NaturePalooza Nebraska

Kyra Larson holds a corn snake at NaturePalooza Nebraska in Morrill Hall Sunday. Kyra drove from Omaha to attend the event.

Editor's note: This article was modified on Nov. 8, 2012 to reflect the correct spelling of Jack Genoways' name.

Ten-year-old Boy Scout Jack Genoways entered Morrill Hall with a mission Sunday afternoon.

The first-year scout, clad in a navy uniform and colored neckerchief, sought to earn his Nature activity badge at the third annual NaturePalooza Nebraska event, sponsored by the University of Nebraska State Museum and the University of Nebraska-Lincoln School of Natural Resources. He found his opportunity in an exhibit on the piping plover, where, leaning over the table, he asked detailed questions and recorded answers about the endangered bird species.

Genoways wasn’t the only Boy Scout at Sunday’s event, which featured interactive and hands-on exhibits to teach attendants about resources and conservation. About 100 people – mostly families – were waiting outside Morrill Hall 30 minutes before NaturePalooza Nebraska began, and many more trickled in for the event’s three-hour duration.

“The event offers a lot of interaction of the researchers and the students with the public,” said Kathy French, education coordinator for the University of Nebraska State Museum. “It’s a hands-on way of learning what the research is about. It’s a win-win for all of us.”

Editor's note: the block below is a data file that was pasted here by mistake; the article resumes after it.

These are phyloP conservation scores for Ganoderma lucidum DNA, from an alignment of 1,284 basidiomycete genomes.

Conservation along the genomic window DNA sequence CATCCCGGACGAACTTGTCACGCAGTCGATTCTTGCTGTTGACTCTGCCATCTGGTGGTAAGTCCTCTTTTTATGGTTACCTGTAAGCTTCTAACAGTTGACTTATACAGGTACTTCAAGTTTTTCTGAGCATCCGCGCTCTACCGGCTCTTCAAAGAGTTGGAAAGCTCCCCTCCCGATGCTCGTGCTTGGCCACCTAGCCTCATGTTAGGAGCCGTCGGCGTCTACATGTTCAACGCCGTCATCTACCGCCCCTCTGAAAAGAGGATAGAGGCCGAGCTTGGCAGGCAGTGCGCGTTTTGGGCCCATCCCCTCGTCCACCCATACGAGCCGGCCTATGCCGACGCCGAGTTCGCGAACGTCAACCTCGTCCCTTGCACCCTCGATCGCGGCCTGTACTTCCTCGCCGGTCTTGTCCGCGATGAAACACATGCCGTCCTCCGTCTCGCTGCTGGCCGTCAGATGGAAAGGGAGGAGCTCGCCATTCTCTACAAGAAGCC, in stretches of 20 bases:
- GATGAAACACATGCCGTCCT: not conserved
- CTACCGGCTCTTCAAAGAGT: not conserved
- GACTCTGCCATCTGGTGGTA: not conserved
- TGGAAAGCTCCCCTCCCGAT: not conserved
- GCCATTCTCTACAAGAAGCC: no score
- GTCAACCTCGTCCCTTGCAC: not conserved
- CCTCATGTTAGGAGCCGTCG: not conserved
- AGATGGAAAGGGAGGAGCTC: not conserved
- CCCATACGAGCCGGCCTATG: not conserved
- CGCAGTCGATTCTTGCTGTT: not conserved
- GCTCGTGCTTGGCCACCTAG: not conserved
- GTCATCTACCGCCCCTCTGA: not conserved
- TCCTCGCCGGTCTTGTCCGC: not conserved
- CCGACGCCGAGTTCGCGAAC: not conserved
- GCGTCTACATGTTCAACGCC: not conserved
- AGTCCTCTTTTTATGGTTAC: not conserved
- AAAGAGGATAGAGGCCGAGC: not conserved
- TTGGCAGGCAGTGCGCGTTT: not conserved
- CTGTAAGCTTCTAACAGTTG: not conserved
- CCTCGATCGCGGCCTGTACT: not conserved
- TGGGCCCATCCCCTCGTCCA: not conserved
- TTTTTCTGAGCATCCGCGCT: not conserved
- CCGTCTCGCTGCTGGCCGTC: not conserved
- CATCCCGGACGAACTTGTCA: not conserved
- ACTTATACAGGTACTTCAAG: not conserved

One booth sponsored by the Nebraska Game and Parks Commission had visitors learn about scat and make edible models of animal excrement.

Ten-year-old Omaha native Becca Rushing, used Tootsie Rolls, green shredded wheat and raisins to simulate rabbit droppings. She scrunched her face as she popped the creation into her mouth, but after she finished chewing, she added it was her favorite station.

Other exhibits taught children about migration, drought and endangered species. Visitors also had the chance to hold a western hognose snake and a corn snake, come face-to-face with an eastern screech owl and touch dissected fish that are native to Nebraska.

Sue Ellen Pegg, recruitment coordinator for the College of Agricultural Sciences and Natural Resources, said she was pleased with the turnout and added that the event succeeded in its mission.

“We just wanted an opportunity for kids to get out and see how nature relates to the rest of the world,” she said.

Ken Dewey, a climatologist at the School of Natural Resources, was delighted to see so many families taking the opportunity to learn about the natural world.

“I find it interesting that parents bring their kids not to park in front of the TV, not to park in front of the computer, but to just explore,” he said. “That’s how I brought up my four kids and am now raising my grandkids. It’s real life, and that’s what makes it really cool.”

Though Genoways enjoyed all the unique exhibits and earning his badge, he said his favorite part of the museum was actually a museum staple: the towering mammoth skeletons that greet visitors at the doorway.

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